Dear fellow users of Electronics StackExchange,
I'm in the process of trying to upgrade my electronics lab to be able to comfortably drag-solder dense SMD packages (SO's and PLCC's) and I'm wondering what flux paste or liquid to use. My part of the world (Europe) is specific in that electronics repair gear and materials seem pretty expensive, and the domestic brands seem different from the "U.S. and global golden standard" :-)
I've noticed some reasonable-looking flux pens in the shop of a friendly nearby distributor. The trouble is: there are two models and mine is the difficult freedom of choice! :-) Please help :-D
The dispenser pen by Stannol is probably a pretty standard job, but speaking about the liquids inside, I'm painfully undecided between the X33S-07i and the X32-10i. Any German hackers around, with practical advice? :-)
I mean are there any practical differences for my purpose? Does one drag better than the other? Does one smell worse than the other? Both are no-clean non-corrosive halide-free liquids, supposed to leave an alcoholic smell, and both pens cost the same. The X33 is also specified to be resin-free (synthetic? inorganic?), while the X32 does not have that note in the datasheet = apparently resin-based. As for "intended application" and practical properties, the datasheet texts are almost the same (except that they're not copy+paste).
Hmm. They look the same, they're supposed to smell the same, they cost the same, the declared application is the same... so I guess either will probably work fine for me :-) Any comments welcome.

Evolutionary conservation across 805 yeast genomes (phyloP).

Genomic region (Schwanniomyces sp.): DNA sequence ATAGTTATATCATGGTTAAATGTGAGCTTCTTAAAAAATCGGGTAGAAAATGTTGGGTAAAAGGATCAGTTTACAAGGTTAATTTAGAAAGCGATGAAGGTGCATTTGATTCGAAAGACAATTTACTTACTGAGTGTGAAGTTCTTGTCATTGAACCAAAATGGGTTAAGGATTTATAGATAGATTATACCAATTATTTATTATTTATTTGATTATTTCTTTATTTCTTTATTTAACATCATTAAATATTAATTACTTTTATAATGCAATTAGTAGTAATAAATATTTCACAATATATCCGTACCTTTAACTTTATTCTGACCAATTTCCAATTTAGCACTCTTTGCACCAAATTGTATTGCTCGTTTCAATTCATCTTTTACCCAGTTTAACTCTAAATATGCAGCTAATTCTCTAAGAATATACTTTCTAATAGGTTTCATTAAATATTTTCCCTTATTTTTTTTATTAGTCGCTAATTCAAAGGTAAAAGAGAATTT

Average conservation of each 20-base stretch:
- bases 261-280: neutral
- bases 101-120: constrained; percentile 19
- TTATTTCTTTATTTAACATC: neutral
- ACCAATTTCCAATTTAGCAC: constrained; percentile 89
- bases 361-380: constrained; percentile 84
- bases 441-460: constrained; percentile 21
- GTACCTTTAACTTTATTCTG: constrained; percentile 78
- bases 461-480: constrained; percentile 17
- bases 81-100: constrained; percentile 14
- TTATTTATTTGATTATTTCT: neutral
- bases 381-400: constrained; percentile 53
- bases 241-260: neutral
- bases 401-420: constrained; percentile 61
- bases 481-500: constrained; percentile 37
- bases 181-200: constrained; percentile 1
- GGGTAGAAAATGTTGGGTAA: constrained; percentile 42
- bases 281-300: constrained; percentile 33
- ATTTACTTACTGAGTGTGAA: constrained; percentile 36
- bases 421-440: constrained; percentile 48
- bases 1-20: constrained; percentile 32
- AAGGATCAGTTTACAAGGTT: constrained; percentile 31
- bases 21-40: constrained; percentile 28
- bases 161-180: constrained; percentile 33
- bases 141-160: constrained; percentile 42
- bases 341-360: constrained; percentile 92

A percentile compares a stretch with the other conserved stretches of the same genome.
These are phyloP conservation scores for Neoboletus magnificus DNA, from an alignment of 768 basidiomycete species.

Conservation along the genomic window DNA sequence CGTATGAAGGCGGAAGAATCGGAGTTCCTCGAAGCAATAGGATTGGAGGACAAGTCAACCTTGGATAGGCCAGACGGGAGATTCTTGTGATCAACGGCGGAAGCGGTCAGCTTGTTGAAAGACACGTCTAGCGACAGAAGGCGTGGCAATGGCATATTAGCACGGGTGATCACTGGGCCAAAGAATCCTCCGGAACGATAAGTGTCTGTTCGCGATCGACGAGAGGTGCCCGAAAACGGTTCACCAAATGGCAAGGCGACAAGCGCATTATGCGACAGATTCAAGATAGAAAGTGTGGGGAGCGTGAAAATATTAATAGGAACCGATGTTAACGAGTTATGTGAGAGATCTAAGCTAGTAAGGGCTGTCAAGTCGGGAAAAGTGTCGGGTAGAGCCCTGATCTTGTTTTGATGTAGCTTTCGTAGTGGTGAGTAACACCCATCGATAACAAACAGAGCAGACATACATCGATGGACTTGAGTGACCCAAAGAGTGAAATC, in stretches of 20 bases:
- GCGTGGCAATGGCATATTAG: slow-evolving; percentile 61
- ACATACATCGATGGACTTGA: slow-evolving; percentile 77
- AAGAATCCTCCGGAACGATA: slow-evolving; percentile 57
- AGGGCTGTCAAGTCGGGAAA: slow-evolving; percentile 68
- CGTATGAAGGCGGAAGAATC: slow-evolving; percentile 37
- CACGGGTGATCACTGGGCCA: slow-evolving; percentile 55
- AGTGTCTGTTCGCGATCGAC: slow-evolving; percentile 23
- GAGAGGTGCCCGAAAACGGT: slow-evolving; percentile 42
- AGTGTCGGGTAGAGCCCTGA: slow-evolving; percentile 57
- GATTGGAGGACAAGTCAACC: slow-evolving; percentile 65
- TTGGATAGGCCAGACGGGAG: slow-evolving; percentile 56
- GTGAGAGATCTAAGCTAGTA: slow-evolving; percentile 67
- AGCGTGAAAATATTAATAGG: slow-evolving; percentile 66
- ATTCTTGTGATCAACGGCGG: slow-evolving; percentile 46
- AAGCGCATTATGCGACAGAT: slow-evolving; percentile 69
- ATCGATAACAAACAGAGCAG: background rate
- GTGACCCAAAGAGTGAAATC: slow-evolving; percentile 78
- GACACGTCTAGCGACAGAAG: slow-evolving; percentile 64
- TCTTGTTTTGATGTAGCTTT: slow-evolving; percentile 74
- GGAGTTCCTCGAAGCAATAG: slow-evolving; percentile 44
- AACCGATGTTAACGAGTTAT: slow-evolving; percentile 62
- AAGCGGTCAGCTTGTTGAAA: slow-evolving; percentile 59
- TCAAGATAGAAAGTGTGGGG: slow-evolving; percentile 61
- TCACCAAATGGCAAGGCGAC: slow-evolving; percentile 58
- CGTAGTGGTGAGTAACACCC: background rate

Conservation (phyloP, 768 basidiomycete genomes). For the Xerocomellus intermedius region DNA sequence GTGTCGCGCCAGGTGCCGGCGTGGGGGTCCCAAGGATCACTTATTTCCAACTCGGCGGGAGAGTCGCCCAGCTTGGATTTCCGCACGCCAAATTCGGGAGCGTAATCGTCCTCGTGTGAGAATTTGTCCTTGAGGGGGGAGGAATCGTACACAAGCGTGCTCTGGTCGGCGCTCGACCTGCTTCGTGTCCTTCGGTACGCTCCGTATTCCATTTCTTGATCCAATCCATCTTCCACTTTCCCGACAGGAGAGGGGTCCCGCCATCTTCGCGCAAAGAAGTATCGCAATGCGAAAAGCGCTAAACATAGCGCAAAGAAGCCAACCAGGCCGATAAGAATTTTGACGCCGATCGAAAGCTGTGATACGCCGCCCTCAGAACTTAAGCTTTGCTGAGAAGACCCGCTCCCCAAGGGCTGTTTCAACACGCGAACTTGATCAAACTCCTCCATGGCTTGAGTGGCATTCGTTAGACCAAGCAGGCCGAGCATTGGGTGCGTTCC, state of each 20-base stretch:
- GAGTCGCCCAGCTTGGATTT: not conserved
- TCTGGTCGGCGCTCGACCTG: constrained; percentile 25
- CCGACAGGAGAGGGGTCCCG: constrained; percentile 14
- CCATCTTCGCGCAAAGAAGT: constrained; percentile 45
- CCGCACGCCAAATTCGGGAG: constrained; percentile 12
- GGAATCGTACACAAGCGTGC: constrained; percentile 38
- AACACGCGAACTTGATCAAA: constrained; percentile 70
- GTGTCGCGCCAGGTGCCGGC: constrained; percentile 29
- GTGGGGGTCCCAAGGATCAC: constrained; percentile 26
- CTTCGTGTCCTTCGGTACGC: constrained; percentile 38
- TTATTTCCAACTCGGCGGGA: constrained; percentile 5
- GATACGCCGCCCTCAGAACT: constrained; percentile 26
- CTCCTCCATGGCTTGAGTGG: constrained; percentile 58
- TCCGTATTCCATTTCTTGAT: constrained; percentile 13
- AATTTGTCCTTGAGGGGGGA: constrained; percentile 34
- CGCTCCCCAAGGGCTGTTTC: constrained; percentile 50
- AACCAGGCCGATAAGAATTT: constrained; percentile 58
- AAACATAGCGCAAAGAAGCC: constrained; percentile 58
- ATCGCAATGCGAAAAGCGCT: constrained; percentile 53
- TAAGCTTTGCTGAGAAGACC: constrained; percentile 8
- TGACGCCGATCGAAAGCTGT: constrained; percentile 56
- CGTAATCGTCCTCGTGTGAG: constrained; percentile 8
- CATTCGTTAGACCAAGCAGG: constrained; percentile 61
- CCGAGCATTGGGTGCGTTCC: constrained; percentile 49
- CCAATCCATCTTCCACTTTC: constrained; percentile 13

I do not expeect to use the flux pen every day. Should I be worried that the solvent in the liquid dries out over time? Should I rather just get some paste in a can (a thick resin-based oily emulsion) and just work with that? :-) Note that Stannol have a "contact soldering paste" in a can, for electronics, that is not acid-based / corrosive...
References to further reading:
- Standards for soldering fluxes - a paper by Stannol
- Stannol flux-gels, rework fluxes - a paper by Stannol
- Some guy on YouTube doing a comparison review of flux pastes
- A YouTube video mentioning several manual SMD soldering/rework techniques - by John Gammell
- Another YouToube vid, focusing on drag-soldering of fine-pitch QFP's - by John Gammell
- Basic Soldering for Electronics - an ancient intro movie series by Pace Inc. The first part utters a few words on flux pastes.
Gosh this whole post looks like a Stannol ad. In that context I'd like to declare that I am not in any way affiliated to Stannol. I'm just googling around for some information on Flux pastes/liquids and I find their papers pretty educational and well explained. Even if they don't go into sweet details about the chemistry of the various ingredients and additives, it's difficult to find such public information elsewhere. Should the moderators find my text "over the top", I welcome their wise verdict and action.
Note that Stannol is a traditional German brand and the papers have their originals in German. Thus, some cultural references may not ring a bell to English speakers around the world ("the one traditional solder paste in a blue can" etc).
===== EDIT =====
Based on the answer by Spehro Pefhany, I googled some more and found further interesting reading. Hence this edit.
What does “no clean” solder actually mean? - another StackExchange question and Spehro Pefhany's answer.
Solder Flux Basics by Paul Stransky at finishing.com
RMA vs No clean - a brief and old but dense forum topic at smtnet.com
...or maybe I should just say Google "RMA flux" :-)
And I also found other, cheaper local brands of flux pastes and liquids, which I'm now able to understand better even without a detailed "application information". Next I actually have to try some :-)
==== EDIT ====
In case someone was interested in a more thorough reading on various Flux ingredients and the chemistry background, there's a book called the Handbook of Lead-Free Solder Technology for Microelectronic Assemblies - the chemistry is concentrated in maybe 20 pages around page 400.